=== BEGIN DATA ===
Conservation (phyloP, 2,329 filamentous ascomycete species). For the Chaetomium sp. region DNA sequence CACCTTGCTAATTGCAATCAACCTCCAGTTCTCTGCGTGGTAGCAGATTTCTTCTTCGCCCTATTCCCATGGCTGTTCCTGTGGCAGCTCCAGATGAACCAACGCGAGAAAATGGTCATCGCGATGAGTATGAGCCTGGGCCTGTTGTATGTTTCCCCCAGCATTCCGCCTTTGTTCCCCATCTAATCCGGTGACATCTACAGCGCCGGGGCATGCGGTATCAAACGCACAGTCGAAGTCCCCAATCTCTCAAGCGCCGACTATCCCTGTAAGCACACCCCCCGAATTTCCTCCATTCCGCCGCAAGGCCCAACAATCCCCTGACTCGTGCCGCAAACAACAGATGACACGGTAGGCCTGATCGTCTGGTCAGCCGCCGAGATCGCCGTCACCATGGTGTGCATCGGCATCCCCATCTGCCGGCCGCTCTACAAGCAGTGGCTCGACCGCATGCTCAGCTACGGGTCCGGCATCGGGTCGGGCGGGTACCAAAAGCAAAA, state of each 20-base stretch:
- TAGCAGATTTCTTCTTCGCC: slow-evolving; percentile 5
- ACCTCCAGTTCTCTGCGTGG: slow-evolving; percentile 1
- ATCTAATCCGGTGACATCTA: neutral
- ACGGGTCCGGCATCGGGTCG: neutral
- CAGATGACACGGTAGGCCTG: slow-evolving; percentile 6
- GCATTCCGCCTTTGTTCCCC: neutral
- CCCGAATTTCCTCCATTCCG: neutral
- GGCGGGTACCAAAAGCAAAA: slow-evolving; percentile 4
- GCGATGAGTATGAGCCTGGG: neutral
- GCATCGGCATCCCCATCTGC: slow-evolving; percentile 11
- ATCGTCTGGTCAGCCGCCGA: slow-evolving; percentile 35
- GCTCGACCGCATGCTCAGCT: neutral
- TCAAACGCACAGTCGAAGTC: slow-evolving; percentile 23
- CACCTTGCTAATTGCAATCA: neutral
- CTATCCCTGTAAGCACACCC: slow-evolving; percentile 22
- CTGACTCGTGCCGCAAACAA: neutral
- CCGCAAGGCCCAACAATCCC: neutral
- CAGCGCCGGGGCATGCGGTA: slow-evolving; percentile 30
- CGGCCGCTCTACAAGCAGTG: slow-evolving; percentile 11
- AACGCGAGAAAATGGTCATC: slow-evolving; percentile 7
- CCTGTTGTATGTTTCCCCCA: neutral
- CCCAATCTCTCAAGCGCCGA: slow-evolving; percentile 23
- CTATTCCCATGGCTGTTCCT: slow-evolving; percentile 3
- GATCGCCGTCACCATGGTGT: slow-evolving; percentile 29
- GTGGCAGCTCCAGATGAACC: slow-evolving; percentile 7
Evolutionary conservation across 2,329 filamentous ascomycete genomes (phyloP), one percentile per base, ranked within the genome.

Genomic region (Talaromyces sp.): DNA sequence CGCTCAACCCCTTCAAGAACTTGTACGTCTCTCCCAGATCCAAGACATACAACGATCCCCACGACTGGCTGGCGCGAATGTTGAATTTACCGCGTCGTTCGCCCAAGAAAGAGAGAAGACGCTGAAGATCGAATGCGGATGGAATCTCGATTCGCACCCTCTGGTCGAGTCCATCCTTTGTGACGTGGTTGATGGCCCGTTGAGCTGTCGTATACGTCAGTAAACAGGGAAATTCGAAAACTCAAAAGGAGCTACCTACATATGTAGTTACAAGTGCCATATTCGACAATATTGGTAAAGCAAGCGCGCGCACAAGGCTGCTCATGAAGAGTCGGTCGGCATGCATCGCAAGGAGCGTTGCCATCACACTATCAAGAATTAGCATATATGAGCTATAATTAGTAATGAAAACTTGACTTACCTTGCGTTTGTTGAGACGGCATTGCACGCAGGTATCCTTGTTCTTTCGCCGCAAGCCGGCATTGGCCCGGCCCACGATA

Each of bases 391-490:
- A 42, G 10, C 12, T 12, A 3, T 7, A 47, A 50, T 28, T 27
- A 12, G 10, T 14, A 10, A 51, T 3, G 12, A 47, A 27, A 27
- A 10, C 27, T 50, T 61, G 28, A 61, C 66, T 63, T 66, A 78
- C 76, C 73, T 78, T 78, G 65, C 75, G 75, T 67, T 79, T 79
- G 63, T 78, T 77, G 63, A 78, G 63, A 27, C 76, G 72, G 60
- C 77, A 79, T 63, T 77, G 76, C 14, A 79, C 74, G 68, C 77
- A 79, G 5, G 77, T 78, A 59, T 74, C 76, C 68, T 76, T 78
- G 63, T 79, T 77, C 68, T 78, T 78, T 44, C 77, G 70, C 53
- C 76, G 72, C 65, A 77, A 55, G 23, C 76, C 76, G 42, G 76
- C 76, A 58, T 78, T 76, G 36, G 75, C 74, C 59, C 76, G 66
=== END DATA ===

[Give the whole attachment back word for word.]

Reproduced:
Conservation (phyloP, 2,329 filamentous ascomycete species). For the Chaetomium sp. region DNA sequence CACCTTGCTAATTGCAATCAACCTCCAGTTCTCTGCGTGGTAGCAGATTTCTTCTTCGCCCTATTCCCATGGCTGTTCCTGTGGCAGCTCCAGATGAACCAACGCGAGAAAATGGTCATCGCGATGAGTATGAGCCTGGGCCTGTTGTATGTTTCCCCCAGCATTCCGCCTTTGTTCCCCATCTAATCCGGTGACATCTACAGCGCCGGGGCATGCGGTATCAAACGCACAGTCGAAGTCCCCAATCTCTCAAGCGCCGACTATCCCTGTAAGCACACCCCCCGAATTTCCTCCATTCCGCCGCAAGGCCCAACAATCCCCTGACTCGTGCCGCAAACAACAGATGACACGGTAGGCCTGATCGTCTGGTCAGCCGCCGAGATCGCCGTCACCATGGTGTGCATCGGCATCCCCATCTGCCGGCCGCTCTACAAGCAGTGGCTCGACCGCATGCTCAGCTACGGGTCCGGCATCGGGTCGGGCGGGTACCAAAAGCAAAA, state of each 20-base stretch:
- TAGCAGATTTCTTCTTCGCC: slow-evolving; percentile 5
- ACCTCCAGTTCTCTGCGTGG: slow-evolving; percentile 1
- ATCTAATCCGGTGACATCTA: neutral
- ACGGGTCCGGCATCGGGTCG: neutral
- CAGATGACACGGTAGGCCTG: slow-evolving; percentile 6
- GCATTCCGCCTTTGTTCCCC: neutral
- CCCGAATTTCCTCCATTCCG: neutral
- GGCGGGTACCAAAAGCAAAA: slow-evolving; percentile 4
- GCGATGAGTATGAGCCTGGG: neutral
- GCATCGGCATCCCCATCTGC: slow-evolving; percentile 11
- ATCGTCTGGTCAGCCGCCGA: slow-evolving; percentile 35
- GCTCGACCGCATGCTCAGCT: neutral
- TCAAACGCACAGTCGAAGTC: slow-evolving; percentile 23
- CACCTTGCTAATTGCAATCA: neutral
- CTATCCCTGTAAGCACACCC: slow-evolving; percentile 22
- CTGACTCGTGCCGCAAACAA: neutral
- CCGCAAGGCCCAACAATCCC: neutral
- CAGCGCCGGGGCATGCGGTA: slow-evolving; percentile 30
- CGGCCGCTCTACAAGCAGTG: slow-evolving; percentile 11
- AACGCGAGAAAATGGTCATC: slow-evolving; percentile 7
- CCTGTTGTATGTTTCCCCCA: neutral
- CCCAATCTCTCAAGCGCCGA: slow-evolving; percentile 23
- CTATTCCCATGGCTGTTCCT: slow-evolving; percentile 3
- GATCGCCGTCACCATGGTGT: slow-evolving; percentile 29
- GTGGCAGCTCCAGATGAACC: slow-evolving; percentile 7
Evolutionary conservation across 2,329 filamentous ascomycete genomes (phyloP), one percentile per base, ranked within the genome.

Genomic region (Talaromyces sp.): DNA sequence CGCTCAACCCCTTCAAGAACTTGTACGTCTCTCCCAGATCCAAGACATACAACGATCCCCACGACTGGCTGGCGCGAATGTTGAATTTACCGCGTCGTTCGCCCAAGAAAGAGAGAAGACGCTGAAGATCGAATGCGGATGGAATCTCGATTCGCACCCTCTGGTCGAGTCCATCCTTTGTGACGTGGTTGATGGCCCGTTGAGCTGTCGTATACGTCAGTAAACAGGGAAATTCGAAAACTCAAAAGGAGCTACCTACATATGTAGTTACAAGTGCCATATTCGACAATATTGGTAAAGCAAGCGCGCGCACAAGGCTGCTCATGAAGAGTCGGTCGGCATGCATCGCAAGGAGCGTTGCCATCACACTATCAAGAATTAGCATATATGAGCTATAATTAGTAATGAAAACTTGACTTACCTTGCGTTTGTTGAGACGGCATTGCACGCAGGTATCCTTGTTCTTTCGCCGCAAGCCGGCATTGGCCCGGCCCACGATA

Each of bases 391-490:
- A 42, G 10, C 12, T 12, A 3, T 7, A 47, A 50, T 28, T 27
- A 12, G 10, T 14, A 10, A 51, T 3, G 12, A 47, A 27, A 27
- A 10, C 27, T 50, T 61, G 28, A 61, C 66, T 63, T 66, A 78
- C 76, C 73, T 78, T 78, G 65, C 75, G 75, T 67, T 79, T 79
- G 63, T 78, T 77, G 63, A 78, G 63, A 27, C 76, G 72, G 60
- C 77, A 79, T 63, T 77, G 76, C 14, A 79, C 74, G 68, C 77
- A 79, G 5, G 77, T 78, A 59, T 74, C 76, C 68, T 76, T 78
- G 63, T 79, T 77, C 68, T 78, T 78, T 44, C 77, G 70, C 53
- C 76, G 72, C 65, A 77, A 55, G 23, C 76, C 76, G 42, G 76
- C 76, A 58, T 78, T 76, G 36, G 75, C 74, C 59, C 76, G 66